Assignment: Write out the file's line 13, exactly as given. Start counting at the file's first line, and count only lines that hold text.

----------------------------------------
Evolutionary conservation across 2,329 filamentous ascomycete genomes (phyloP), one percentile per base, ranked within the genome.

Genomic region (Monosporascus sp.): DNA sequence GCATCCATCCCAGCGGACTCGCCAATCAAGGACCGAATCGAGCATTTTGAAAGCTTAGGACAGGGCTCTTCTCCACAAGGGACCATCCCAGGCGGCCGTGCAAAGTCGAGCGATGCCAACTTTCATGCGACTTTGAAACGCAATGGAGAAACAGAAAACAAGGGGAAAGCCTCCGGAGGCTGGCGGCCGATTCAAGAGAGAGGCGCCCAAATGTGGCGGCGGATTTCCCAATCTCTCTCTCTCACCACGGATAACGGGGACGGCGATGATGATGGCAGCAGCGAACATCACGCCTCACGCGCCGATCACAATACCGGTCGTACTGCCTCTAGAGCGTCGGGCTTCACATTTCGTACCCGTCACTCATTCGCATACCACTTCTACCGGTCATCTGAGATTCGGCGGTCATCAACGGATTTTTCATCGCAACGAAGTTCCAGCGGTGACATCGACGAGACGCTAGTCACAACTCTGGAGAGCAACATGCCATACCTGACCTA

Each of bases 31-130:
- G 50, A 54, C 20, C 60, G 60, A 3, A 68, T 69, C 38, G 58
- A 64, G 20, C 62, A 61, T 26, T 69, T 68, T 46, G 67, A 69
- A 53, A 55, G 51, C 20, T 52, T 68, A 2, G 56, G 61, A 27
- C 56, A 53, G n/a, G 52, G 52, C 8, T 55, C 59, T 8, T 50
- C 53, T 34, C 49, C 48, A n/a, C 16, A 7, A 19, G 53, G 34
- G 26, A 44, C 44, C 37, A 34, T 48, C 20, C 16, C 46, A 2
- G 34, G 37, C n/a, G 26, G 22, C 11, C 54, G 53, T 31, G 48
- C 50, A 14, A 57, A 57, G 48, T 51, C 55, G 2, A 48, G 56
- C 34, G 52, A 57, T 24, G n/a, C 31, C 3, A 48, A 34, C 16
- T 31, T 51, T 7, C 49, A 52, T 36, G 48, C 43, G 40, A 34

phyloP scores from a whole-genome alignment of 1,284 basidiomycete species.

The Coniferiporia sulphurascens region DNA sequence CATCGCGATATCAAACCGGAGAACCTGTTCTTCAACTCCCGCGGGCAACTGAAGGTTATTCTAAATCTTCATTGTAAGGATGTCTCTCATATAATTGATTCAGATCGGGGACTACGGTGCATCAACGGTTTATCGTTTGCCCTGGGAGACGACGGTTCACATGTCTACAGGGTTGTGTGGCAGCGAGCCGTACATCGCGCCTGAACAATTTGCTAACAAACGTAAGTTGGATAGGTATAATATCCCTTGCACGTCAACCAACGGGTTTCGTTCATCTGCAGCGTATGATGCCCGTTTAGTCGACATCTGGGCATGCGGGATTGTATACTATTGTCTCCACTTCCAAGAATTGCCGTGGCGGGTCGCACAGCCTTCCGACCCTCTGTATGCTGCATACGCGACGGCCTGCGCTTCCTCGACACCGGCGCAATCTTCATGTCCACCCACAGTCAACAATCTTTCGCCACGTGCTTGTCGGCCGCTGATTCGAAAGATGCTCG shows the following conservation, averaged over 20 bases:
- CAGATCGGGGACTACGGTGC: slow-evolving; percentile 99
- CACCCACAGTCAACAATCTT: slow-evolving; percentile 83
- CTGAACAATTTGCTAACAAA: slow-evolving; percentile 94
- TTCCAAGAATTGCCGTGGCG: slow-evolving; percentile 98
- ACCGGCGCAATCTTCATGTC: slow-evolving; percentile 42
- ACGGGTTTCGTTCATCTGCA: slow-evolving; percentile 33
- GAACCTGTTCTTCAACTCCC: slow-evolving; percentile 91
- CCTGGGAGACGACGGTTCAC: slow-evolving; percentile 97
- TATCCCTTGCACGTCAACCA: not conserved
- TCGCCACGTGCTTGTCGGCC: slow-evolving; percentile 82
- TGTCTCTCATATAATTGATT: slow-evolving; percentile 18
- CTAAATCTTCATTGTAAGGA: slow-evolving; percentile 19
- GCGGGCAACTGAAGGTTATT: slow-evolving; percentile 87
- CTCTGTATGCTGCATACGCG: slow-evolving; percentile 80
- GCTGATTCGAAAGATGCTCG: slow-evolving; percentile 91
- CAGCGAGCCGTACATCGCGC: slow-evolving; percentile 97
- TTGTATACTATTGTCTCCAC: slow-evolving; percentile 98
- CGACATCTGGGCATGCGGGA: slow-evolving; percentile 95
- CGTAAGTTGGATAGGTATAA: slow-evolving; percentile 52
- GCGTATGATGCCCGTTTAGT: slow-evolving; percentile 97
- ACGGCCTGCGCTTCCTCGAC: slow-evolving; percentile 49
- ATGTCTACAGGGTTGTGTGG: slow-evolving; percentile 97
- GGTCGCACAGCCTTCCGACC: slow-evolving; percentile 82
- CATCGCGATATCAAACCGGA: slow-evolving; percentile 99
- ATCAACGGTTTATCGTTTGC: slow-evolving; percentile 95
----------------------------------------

- T 31, T 51, T 7, C 49, A 52, T 36, G 48, C 43, G 40, A 34